Fram. Have a care, my lord, of uttering the least doubt upon that subject ; for could I think you once mean enough to suspect the sincerity of my attachment to you, it must vanish at that instant.

Ld. Eust. The proofs of your regard have been rather painful of late, Mr. Frampton. Fram. When I see my friend


the verge of a precipice, is that a time for compliment? Shall I not rudely rush forward and drag him from it? Just in that state you are at present, and I will strive to save you. Virtue

may languish in a noble heart, and suffer her rival, Vice, to usurp her power; but Baseness must not enter, or she flies for ever.

The man who has forfeited his own esteem thinks all the world has the same consciousness, and therefore is, what he deserves to be, a wretch.

Ld. Eust. Oh, Framptom! you have lodged a dagger in my heart !

Fram. No, my dear Eustace, I have saved you from one, from your own reproaches, by preventing your being guilty of a meanness, which you could never have forgiven yourself.

Ld. Eust. Can you forgive me, and be still my friend?

Fram. As firmly as I have ever been, my lord. --But let us, at present, haste to get rid of the mean business we are engaged in, and forward the letters we have no right to detain.




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Duke. Now, my co-mates, and brothers in exile,
Hath not old custom made this life more sweet
Than that of painted pomp? Are not these woods
More free from peril than the envious court?
Here feel we but the penalty of Adam,
The season's difference; as the icy fang,
And churlish chiding of the winter's wind;
Which, when it bites and blows upon my body,
Ev'n till I shrink with cold, I smile, and say,
This is no flatt’ry; these are counsellors,
That feelingly persuade me what I am.
Sweet are the uses of adversity,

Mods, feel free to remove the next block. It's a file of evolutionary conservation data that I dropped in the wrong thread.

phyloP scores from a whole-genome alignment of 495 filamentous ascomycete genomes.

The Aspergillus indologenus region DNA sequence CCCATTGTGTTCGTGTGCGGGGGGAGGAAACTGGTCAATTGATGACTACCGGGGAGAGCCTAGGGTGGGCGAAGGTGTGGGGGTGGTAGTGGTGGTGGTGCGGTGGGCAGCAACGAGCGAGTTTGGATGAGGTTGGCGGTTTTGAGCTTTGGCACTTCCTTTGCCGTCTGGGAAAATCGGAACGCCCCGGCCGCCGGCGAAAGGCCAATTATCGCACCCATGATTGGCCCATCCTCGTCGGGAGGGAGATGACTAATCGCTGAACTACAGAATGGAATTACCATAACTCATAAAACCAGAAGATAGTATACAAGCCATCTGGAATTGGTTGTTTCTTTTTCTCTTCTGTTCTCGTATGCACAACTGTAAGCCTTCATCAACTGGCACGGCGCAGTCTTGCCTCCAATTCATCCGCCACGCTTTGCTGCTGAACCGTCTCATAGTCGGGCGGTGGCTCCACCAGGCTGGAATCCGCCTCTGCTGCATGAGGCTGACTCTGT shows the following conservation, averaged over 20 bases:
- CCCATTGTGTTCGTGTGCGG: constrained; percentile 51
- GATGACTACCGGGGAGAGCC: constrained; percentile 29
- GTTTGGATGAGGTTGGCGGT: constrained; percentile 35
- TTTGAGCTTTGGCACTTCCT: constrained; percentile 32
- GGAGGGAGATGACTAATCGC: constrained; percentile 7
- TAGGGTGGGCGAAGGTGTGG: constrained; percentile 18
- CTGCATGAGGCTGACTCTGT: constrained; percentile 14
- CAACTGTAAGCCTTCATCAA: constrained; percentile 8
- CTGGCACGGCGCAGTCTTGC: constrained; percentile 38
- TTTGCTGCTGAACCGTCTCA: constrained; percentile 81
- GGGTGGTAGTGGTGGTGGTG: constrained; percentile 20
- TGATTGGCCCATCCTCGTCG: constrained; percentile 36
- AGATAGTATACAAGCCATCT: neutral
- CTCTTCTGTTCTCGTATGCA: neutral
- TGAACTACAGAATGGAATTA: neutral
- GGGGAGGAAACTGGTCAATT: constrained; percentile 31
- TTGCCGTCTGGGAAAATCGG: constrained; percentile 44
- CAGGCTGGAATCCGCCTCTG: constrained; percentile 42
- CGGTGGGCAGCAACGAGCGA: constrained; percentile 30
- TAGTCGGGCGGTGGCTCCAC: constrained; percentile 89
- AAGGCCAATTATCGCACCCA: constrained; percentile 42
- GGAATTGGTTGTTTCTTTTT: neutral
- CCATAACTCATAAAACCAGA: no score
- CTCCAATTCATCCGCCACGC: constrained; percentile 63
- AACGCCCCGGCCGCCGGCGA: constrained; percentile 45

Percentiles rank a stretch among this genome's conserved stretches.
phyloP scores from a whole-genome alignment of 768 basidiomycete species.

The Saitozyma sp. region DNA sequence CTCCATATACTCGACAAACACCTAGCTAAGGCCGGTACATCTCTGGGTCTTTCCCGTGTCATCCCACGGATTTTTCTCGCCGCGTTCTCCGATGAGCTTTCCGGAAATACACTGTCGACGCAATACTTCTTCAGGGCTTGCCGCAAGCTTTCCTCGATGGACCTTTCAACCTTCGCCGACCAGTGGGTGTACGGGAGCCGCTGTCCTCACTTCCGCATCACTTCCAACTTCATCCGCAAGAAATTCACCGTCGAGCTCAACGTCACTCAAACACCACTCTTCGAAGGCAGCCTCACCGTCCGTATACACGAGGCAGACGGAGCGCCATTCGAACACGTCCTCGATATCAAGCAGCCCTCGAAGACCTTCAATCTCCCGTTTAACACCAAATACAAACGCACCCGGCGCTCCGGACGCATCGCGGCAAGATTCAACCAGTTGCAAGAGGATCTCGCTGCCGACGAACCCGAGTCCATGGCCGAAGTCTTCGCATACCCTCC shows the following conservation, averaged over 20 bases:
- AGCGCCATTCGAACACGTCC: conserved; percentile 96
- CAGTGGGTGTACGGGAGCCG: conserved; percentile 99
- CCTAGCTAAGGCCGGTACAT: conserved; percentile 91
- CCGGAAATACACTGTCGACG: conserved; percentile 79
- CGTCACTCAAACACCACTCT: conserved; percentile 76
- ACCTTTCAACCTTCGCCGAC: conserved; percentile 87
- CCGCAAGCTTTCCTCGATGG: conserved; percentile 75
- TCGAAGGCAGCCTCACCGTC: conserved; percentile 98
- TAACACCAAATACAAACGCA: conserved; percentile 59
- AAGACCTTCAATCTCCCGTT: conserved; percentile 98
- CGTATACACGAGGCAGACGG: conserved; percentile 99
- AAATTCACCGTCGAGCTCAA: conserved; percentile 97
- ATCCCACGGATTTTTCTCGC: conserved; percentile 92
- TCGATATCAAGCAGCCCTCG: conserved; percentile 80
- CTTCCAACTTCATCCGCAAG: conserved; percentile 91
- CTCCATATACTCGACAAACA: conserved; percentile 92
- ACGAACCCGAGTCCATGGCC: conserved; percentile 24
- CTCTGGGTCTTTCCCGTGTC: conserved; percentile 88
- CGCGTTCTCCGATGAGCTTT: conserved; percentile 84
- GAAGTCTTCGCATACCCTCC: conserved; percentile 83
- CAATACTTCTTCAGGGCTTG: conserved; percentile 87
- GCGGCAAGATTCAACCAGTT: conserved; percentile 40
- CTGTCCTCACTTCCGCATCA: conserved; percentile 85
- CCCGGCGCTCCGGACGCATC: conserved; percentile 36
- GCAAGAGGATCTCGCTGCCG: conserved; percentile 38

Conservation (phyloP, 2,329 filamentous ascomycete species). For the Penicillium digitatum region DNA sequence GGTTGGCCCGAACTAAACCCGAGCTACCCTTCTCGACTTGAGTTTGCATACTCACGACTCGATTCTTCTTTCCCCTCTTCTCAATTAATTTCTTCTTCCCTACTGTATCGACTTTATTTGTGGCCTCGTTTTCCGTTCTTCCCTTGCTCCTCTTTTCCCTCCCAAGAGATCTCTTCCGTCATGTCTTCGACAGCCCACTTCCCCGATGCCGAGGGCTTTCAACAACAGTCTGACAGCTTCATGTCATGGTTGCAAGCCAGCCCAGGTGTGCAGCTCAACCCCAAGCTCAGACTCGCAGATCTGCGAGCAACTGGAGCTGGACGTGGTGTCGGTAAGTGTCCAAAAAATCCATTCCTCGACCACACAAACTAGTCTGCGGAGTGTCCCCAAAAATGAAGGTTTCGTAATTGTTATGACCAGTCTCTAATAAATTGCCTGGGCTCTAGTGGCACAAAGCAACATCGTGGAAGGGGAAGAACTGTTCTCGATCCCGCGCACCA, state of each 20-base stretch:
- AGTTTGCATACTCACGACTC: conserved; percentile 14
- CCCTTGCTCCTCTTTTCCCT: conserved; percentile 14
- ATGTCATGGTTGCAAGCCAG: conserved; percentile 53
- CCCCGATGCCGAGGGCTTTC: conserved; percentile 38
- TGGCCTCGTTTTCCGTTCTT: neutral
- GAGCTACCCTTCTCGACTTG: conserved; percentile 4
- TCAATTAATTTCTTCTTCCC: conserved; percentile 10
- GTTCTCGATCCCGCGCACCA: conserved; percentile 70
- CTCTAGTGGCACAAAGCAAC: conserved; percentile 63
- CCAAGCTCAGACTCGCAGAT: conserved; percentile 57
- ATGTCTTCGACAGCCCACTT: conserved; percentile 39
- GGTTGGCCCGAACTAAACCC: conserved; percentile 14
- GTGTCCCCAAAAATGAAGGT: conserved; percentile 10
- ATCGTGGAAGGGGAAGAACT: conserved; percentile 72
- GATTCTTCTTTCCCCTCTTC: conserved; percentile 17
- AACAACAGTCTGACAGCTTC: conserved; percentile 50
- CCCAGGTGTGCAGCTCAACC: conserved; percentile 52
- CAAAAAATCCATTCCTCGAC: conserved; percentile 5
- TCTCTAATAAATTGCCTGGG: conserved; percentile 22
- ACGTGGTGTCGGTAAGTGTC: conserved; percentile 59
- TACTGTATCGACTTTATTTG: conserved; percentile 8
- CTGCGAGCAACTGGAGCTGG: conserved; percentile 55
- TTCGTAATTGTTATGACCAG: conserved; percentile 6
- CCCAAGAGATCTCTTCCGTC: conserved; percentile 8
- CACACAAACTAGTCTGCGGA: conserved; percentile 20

Which, like the toad, ugly and venomous,
Wears yet a precious jewel in his head :
And this our life, exempt from public haunt,
Finds tongues in trees, books in the running brooks,
Sermons in stones, and good in ev'rything.
-Come, shall we go, and kill us venison ?
And yet it irks me, the poor dappled fools,
Being native burghers of this desert city,
Should in their own confines, with forked heads,
Have their round haunches gor’d.

Lord. Indeed, my lord,
The melancholy Jaques grieves much at that,
And in that kind swears you do more usurp,
Than doth your brother that hath banish'd you.
To day my lord of Amiens and myself
Did steal behind him as he lay along
Under an oak, whose antique root peeps out
Upon the brook that brawls along this wood :
To the which place a poor sequester'd stag,
That from the hunter's aim had ta’en a hurt,
Did come to languish ; and, indeed, my lord,
The wretched animal heav'd forth such groans,
That their discharge did stretch his leathern coat
Almost to bursting ; and the big round tears
Cours'd one another down his innocent nose

In piteous chase ; and thus the hairy fool,
Much marked of the melancholy Jaques,
Stood on the extremest verge of the swift brook,
Augmenting it with tears.

Duke. But what said Jaques ?
Did he not moralize this spectacle?

Lord. O yes, into a thousand similies.
First, for his weeping in the needless stream;
Poor Deer, quoth he, thou mak’st a testament
As worldlings do, giving thy sum of more
To that which had too much. Then being alone,
Left and abandon'd of his velvet friends;
'Tis right, quoth he, thus misery doth part
The flux of company. Anon a careless herd,
Full of the pasture, jumps along by him,
And never stays to greet him ; Ay, quoth Jaques,
Sweep on, you fat and greasy citizens,
'Tis just the fashion : wherefore do you

Upon that poor and broken bankrupt there?
Thus most invectively he pierceth through
The body of the country, city, court,
Yea, and of this our life, swearing that we
Are mere usurpers, tyrants, and what's worse,
To fright the animals, and to kill them up
In their assign'd and native dwelling place.

Duke. And did you leave him in this contemplation?

Lord. We did, my lord, weeping and commenting
Upon the sobbing deer.

Duke. Show me the place;
I love to cape him in these sullen fits,
For then he's full of matter.
Lord. I'll bring you to him straight.



DUKE AND JAQUES. Duke. Why, how now, Monsieur, what a life is this, That your poor friends must woo your company ? What! you look merrily.